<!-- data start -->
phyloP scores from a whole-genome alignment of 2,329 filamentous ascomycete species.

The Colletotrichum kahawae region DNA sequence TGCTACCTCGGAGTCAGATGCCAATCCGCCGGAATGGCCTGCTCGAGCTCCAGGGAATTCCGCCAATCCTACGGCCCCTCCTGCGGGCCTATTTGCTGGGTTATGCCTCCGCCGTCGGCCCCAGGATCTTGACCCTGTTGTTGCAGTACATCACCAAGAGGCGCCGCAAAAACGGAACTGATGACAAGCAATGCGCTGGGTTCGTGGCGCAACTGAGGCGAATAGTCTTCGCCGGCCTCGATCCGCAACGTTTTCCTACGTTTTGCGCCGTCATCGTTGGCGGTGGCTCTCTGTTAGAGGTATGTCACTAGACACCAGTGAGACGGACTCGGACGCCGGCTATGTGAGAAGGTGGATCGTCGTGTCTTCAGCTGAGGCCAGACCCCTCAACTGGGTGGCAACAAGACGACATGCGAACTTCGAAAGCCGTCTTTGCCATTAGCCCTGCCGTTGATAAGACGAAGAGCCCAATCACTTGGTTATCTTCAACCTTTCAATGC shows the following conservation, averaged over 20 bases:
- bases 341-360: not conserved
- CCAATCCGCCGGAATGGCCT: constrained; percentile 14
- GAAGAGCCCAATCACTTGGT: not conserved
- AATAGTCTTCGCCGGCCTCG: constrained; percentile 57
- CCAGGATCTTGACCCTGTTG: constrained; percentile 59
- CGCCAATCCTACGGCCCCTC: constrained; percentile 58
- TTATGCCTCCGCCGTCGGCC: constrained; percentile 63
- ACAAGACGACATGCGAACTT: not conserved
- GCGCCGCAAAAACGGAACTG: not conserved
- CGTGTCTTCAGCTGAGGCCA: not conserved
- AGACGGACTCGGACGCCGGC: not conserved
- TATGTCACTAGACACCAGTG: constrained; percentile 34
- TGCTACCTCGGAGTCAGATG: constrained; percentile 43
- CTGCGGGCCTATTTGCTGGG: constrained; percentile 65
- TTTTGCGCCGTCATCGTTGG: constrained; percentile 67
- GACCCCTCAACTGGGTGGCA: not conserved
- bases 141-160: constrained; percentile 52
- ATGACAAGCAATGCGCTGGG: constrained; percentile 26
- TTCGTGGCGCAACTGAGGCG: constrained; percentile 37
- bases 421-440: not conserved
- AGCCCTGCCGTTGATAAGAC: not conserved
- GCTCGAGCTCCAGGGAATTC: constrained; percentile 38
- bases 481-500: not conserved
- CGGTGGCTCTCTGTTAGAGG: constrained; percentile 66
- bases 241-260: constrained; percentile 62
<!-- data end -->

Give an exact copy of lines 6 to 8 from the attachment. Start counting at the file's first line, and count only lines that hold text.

- AATAGTCTTCGCCGGCCTCG: constrained; percentile 57
- CCAGGATCTTGACCCTGTTG: constrained; percentile 59
- CGCCAATCCTACGGCCCCTC: constrained; percentile 58